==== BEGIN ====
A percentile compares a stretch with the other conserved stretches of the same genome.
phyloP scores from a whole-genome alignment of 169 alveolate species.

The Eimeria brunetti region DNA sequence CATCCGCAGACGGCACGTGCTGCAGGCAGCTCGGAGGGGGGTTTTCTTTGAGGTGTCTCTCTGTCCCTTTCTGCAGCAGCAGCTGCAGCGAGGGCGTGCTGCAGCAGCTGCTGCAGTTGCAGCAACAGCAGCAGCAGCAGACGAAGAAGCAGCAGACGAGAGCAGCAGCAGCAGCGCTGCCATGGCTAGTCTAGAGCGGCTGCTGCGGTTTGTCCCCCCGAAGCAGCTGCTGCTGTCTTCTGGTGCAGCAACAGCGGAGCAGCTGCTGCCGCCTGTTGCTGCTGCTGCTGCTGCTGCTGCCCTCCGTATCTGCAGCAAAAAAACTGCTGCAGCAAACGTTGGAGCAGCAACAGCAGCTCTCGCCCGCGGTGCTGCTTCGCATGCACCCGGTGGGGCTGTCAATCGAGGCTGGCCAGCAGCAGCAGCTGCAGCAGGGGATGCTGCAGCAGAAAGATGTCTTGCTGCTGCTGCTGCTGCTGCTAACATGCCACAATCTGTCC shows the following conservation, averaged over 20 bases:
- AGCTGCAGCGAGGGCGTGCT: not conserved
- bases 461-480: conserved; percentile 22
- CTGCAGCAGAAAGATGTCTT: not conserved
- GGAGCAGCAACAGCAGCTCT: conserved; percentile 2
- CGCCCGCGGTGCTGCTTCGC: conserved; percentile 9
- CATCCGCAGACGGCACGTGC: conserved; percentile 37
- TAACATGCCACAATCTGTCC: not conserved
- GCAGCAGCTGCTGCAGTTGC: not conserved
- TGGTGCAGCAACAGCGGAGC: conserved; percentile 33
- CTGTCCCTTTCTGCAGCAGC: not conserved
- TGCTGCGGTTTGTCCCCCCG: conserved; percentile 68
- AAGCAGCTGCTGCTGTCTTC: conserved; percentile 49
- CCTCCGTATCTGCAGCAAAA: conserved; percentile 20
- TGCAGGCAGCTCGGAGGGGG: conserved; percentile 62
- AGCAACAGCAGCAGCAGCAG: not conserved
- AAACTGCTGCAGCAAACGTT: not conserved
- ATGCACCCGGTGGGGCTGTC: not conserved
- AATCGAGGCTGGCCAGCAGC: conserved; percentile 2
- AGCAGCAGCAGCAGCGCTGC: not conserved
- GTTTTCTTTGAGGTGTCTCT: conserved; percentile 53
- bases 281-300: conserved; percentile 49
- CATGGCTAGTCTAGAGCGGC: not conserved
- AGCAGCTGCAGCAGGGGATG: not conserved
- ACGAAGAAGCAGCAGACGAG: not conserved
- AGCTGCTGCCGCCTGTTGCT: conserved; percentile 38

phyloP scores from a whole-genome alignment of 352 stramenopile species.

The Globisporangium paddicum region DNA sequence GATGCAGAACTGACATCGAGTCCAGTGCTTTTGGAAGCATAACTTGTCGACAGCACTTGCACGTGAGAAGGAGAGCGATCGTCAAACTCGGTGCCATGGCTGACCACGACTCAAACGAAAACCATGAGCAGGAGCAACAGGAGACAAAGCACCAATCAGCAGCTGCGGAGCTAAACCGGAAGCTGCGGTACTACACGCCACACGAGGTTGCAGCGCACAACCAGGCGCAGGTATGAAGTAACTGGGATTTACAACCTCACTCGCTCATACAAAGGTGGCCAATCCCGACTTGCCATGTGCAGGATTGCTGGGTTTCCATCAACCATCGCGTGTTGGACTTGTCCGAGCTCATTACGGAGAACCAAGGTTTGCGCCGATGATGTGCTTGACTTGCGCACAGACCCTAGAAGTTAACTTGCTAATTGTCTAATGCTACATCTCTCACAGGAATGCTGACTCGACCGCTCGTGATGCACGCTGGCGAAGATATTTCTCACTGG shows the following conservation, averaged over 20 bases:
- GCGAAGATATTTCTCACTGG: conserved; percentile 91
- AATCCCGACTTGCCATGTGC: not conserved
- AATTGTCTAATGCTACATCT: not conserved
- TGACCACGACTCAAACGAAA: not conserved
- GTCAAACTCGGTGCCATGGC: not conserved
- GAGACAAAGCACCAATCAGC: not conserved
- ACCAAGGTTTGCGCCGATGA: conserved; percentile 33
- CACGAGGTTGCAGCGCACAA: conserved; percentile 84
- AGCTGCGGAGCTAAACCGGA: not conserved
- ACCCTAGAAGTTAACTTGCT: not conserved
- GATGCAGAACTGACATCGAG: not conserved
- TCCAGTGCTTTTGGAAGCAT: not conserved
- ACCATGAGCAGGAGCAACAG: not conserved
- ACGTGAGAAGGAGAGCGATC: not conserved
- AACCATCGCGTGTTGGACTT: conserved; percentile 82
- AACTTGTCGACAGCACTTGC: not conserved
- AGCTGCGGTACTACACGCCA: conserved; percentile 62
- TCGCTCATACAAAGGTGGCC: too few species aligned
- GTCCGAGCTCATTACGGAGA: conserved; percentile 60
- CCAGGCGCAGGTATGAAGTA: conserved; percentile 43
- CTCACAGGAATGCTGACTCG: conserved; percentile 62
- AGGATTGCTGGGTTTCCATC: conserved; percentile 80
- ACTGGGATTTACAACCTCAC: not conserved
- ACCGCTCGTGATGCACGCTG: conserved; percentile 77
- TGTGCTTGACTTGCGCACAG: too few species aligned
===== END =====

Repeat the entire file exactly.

A percentile compares a stretch with the other conserved stretches of the same genome.
phyloP scores from a whole-genome alignment of 169 alveolate species.

The Eimeria brunetti region DNA sequence CATCCGCAGACGGCACGTGCTGCAGGCAGCTCGGAGGGGGGTTTTCTTTGAGGTGTCTCTCTGTCCCTTTCTGCAGCAGCAGCTGCAGCGAGGGCGTGCTGCAGCAGCTGCTGCAGTTGCAGCAACAGCAGCAGCAGCAGACGAAGAAGCAGCAGACGAGAGCAGCAGCAGCAGCGCTGCCATGGCTAGTCTAGAGCGGCTGCTGCGGTTTGTCCCCCCGAAGCAGCTGCTGCTGTCTTCTGGTGCAGCAACAGCGGAGCAGCTGCTGCCGCCTGTTGCTGCTGCTGCTGCTGCTGCTGCCCTCCGTATCTGCAGCAAAAAAACTGCTGCAGCAAACGTTGGAGCAGCAACAGCAGCTCTCGCCCGCGGTGCTGCTTCGCATGCACCCGGTGGGGCTGTCAATCGAGGCTGGCCAGCAGCAGCAGCTGCAGCAGGGGATGCTGCAGCAGAAAGATGTCTTGCTGCTGCTGCTGCTGCTGCTAACATGCCACAATCTGTCC shows the following conservation, averaged over 20 bases:
- AGCTGCAGCGAGGGCGTGCT: not conserved
- bases 461-480: conserved; percentile 22
- CTGCAGCAGAAAGATGTCTT: not conserved
- GGAGCAGCAACAGCAGCTCT: conserved; percentile 2
- CGCCCGCGGTGCTGCTTCGC: conserved; percentile 9
- CATCCGCAGACGGCACGTGC: conserved; percentile 37
- TAACATGCCACAATCTGTCC: not conserved
- GCAGCAGCTGCTGCAGTTGC: not conserved
- TGGTGCAGCAACAGCGGAGC: conserved; percentile 33
- CTGTCCCTTTCTGCAGCAGC: not conserved
- TGCTGCGGTTTGTCCCCCCG: conserved; percentile 68
- AAGCAGCTGCTGCTGTCTTC: conserved; percentile 49
- CCTCCGTATCTGCAGCAAAA: conserved; percentile 20
- TGCAGGCAGCTCGGAGGGGG: conserved; percentile 62
- AGCAACAGCAGCAGCAGCAG: not conserved
- AAACTGCTGCAGCAAACGTT: not conserved
- ATGCACCCGGTGGGGCTGTC: not conserved
- AATCGAGGCTGGCCAGCAGC: conserved; percentile 2
- AGCAGCAGCAGCAGCGCTGC: not conserved
- GTTTTCTTTGAGGTGTCTCT: conserved; percentile 53
- bases 281-300: conserved; percentile 49
- CATGGCTAGTCTAGAGCGGC: not conserved
- AGCAGCTGCAGCAGGGGATG: not conserved
- ACGAAGAAGCAGCAGACGAG: not conserved
- AGCTGCTGCCGCCTGTTGCT: conserved; percentile 38

phyloP scores from a whole-genome alignment of 352 stramenopile species.

The Globisporangium paddicum region DNA sequence GATGCAGAACTGACATCGAGTCCAGTGCTTTTGGAAGCATAACTTGTCGACAGCACTTGCACGTGAGAAGGAGAGCGATCGTCAAACTCGGTGCCATGGCTGACCACGACTCAAACGAAAACCATGAGCAGGAGCAACAGGAGACAAAGCACCAATCAGCAGCTGCGGAGCTAAACCGGAAGCTGCGGTACTACACGCCACACGAGGTTGCAGCGCACAACCAGGCGCAGGTATGAAGTAACTGGGATTTACAACCTCACTCGCTCATACAAAGGTGGCCAATCCCGACTTGCCATGTGCAGGATTGCTGGGTTTCCATCAACCATCGCGTGTTGGACTTGTCCGAGCTCATTACGGAGAACCAAGGTTTGCGCCGATGATGTGCTTGACTTGCGCACAGACCCTAGAAGTTAACTTGCTAATTGTCTAATGCTACATCTCTCACAGGAATGCTGACTCGACCGCTCGTGATGCACGCTGGCGAAGATATTTCTCACTGG shows the following conservation, averaged over 20 bases:
- GCGAAGATATTTCTCACTGG: conserved; percentile 91
- AATCCCGACTTGCCATGTGC: not conserved
- AATTGTCTAATGCTACATCT: not conserved
- TGACCACGACTCAAACGAAA: not conserved
- GTCAAACTCGGTGCCATGGC: not conserved
- GAGACAAAGCACCAATCAGC: not conserved
- ACCAAGGTTTGCGCCGATGA: conserved; percentile 33
- CACGAGGTTGCAGCGCACAA: conserved; percentile 84
- AGCTGCGGAGCTAAACCGGA: not conserved
- ACCCTAGAAGTTAACTTGCT: not conserved
- GATGCAGAACTGACATCGAG: not conserved
- TCCAGTGCTTTTGGAAGCAT: not conserved
- ACCATGAGCAGGAGCAACAG: not conserved
- ACGTGAGAAGGAGAGCGATC: not conserved
- AACCATCGCGTGTTGGACTT: conserved; percentile 82
- AACTTGTCGACAGCACTTGC: not conserved
- AGCTGCGGTACTACACGCCA: conserved; percentile 62
- TCGCTCATACAAAGGTGGCC: too few species aligned
- GTCCGAGCTCATTACGGAGA: conserved; percentile 60
- CCAGGCGCAGGTATGAAGTA: conserved; percentile 43
- CTCACAGGAATGCTGACTCG: conserved; percentile 62
- AGGATTGCTGGGTTTCCATC: conserved; percentile 80
- ACTGGGATTTACAACCTCAC: not conserved
- ACCGCTCGTGATGCACGCTG: conserved; percentile 77
- TGTGCTTGACTTGCGCACAG: too few species aligned